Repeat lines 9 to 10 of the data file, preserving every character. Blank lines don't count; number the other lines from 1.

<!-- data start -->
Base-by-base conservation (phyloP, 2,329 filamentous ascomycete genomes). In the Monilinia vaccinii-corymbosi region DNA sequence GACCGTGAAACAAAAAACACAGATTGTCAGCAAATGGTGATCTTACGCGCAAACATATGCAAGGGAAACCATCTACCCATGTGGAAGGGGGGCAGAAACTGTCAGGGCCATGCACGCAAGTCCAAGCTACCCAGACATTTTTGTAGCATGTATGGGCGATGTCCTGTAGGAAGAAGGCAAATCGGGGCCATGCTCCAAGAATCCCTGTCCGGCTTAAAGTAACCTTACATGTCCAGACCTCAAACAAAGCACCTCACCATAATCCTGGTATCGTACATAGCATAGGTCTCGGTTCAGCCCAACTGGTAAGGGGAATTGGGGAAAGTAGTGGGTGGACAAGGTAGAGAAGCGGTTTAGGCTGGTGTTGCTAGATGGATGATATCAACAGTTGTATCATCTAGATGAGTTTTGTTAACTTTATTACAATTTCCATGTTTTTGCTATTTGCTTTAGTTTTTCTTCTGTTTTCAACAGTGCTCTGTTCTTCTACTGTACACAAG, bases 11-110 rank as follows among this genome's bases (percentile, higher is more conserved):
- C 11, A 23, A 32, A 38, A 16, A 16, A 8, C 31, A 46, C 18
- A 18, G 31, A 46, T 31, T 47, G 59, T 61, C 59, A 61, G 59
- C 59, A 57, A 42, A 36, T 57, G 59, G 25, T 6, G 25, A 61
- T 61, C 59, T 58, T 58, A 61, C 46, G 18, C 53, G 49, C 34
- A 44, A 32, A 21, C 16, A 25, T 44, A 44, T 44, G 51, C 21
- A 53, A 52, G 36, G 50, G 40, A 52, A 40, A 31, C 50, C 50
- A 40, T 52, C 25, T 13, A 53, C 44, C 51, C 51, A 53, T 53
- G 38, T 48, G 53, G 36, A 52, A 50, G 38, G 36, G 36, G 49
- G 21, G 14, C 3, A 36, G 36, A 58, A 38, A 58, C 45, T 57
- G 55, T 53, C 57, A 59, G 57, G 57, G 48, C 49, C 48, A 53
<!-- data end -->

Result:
- G 38, T 48, G 53, G 36, A 52, A 50, G 38, G 36, G 36, G 49
- G 21, G 14, C 3, A 36, G 36, A 58, A 38, A 58, C 45, T 57